What We Know
Ten years ago, a young watchmaker named Rexhep Rexhepi decided he wanted to do things his own way. Only 26 years old at the time, he left his comfortable job as a watchmaker for F.P. Journe and established his own company and workshop, named Akrivia, after the Greek word for precision. Ten years later, and a lot has changed. Now 36 years old and the leader of a thriving 13-person team, Rexhepi has become one of the most hotly discussed watchmakers in the world, generating international acclaim for his dedication to artisanal handcraft, his incredible eye for finissage, and a friendly demeanor that welcomes all to his atelier in Old Town Geneva.
Rexhepi wasn’t an overnight sensation. It took him years of hard work and practice to get where he is today. But if it’s possible to identify a single moment when and where his career took off, it’s easy. Everything changed for Rexhepi and Akrivia after the 2018 release of the original Chronomètre Contemporain, which signified a new, more classical aesthetic for Rexhepi’s watchmaking and eventually went on to win the Men’s Watch prize at that year’s Grand Prix d’Horlogerie de Genève (GPHG). Rexhepi has spent the four years since then working on the tough task of creating a sequel to his breakthrough watch, and today we finally have it. Meet the Rexhep Rexhepi Chronomètre Contemporain II (RRCCII), an evolution and improvement on the award-winning original in every way.
Announced this morning, the new watch takes nearly everything Rexhepi has learned over the past four years and applies it to the watch that helped make him a star. Available in a pair of 50-piece runs, in either platinum or 5N rose gold cases, the Chronomètre Contemporain II features an updated case as well as an entirely new movement with a dead-beat small seconds mechanism that ticks in one-second increments in the six o’clock sub-dial. The reengineered and improved manual-wind caliber in the RRCCII does, however, retain the zero-reset seconds mechanism of the original Chronomètre Contemporain, as well as share a similar overall architecture that emphasizes visual symmetry.
“I wanted to do something aesthetically the same but totally different,” Rexhepi told me recently, when I interviewed him for a feature profile in the next issue of HODINKEE Magazine (which goes on-sale, tomorrow, June 1, 2022). “The first Chronomètre Contemporain had hours, minutes, and seconds, and the second still only has hours, minutes, and seconds – but it’s twice as complicated as the first.”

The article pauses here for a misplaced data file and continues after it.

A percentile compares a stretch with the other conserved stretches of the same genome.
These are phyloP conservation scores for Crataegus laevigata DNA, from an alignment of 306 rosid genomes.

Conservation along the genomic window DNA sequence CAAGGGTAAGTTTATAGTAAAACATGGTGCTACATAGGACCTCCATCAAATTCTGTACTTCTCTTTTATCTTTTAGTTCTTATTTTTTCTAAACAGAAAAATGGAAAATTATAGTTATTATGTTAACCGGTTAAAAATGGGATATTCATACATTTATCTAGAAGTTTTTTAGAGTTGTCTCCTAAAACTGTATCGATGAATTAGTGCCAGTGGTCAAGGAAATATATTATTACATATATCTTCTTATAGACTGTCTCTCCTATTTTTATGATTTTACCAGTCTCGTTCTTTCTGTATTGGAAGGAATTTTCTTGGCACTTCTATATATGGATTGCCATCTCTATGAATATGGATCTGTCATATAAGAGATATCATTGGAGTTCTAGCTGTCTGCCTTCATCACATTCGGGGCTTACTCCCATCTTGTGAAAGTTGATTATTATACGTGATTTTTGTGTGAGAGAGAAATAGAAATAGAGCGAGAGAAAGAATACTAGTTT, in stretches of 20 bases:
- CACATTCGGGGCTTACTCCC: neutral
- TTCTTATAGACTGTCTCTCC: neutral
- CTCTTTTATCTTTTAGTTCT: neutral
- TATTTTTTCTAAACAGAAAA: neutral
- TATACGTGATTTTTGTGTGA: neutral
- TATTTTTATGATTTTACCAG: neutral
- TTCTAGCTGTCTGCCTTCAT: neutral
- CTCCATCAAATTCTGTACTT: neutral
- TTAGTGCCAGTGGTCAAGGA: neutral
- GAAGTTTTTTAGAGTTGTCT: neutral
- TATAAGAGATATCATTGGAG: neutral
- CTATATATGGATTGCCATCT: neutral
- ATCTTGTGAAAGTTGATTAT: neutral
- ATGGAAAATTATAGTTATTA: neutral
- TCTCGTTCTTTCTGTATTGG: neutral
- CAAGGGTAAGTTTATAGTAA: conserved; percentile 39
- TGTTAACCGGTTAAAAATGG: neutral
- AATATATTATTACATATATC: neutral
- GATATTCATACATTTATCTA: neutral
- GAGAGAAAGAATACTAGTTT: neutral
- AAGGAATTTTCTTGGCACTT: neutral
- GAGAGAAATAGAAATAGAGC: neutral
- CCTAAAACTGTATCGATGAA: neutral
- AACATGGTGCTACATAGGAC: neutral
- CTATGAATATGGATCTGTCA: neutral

The cases are each crafted at the company’s new casemaking workshop, overseen by the legendary specialist Jean-Pierre Hagmann (who formerly crafted cases for prestigious names such as Audemars Piguet, Vacheron Constantin, and Patek Philippe), who was persuaded out of retirement by Rexhepi in 2019, and who now, at the age of 81, leads a small team at Akrivia that focuses on crafting cases by hand on antique machinery, the traditional way. Compared to the first edition of the Chronomètre Contemporain, the case of the RRCCII has been tweaked and improved. It’s now crafted out of 15 total components, with a slightly thinner profile that measures 38mm × 8.75mm (without including the domed sapphire crystal), and features elongated lugs soldered to the caseband and an upsized crown, for ease of grip when winding the movement.
If you aren’t closely examining the Chronomètre Contemporain II, it would be a fairly easy mistake to confuse the RRCCII for its predecessor. The dials, after all, are still crafted out of delicate grand feu enamel, in either white (for the gold case) or black (for the platinum case), with a layout that riffs on the classical look and feel of mid-century officers’ wristwatches, featuring alternating Roman numerals and what I’d describe as a “sector-adjacent” dial orientation.
Outside of the dial color and the case material, there are two further slight differentiators between the two RRCCII options. You’ll notice that the slightly sunken small seconds register on the black grand feu enamel dial, seen above, has a slight texture to it, while the sub-dial on the white dial is expectedly smooth. This texture is actually a pattern that the Akrivia team describes as “gratté,” hand-engraved on the base enamel surface before being coated in a layer of translucent grey enamel. (The gold retaining ring found on the small seconds of the RRCCI has been removed this time around.) The steel hands are another notable area of difference between the two options – they’re tempered to a unique purple hue on the rose gold example, while remaining untreated and polished on the platinum watch.
What We Think
For those with an appreciation for high-end independent Swiss watchmaking, today’s announcement of the Chronomètre Contemporain II will likely be one of the year’s highlights. The greater watch world has been patiently waiting for Rexhepi’s next move since 2018, and I think the Chronomètre Contemporain II is effective and successful in its role as a sequel watch.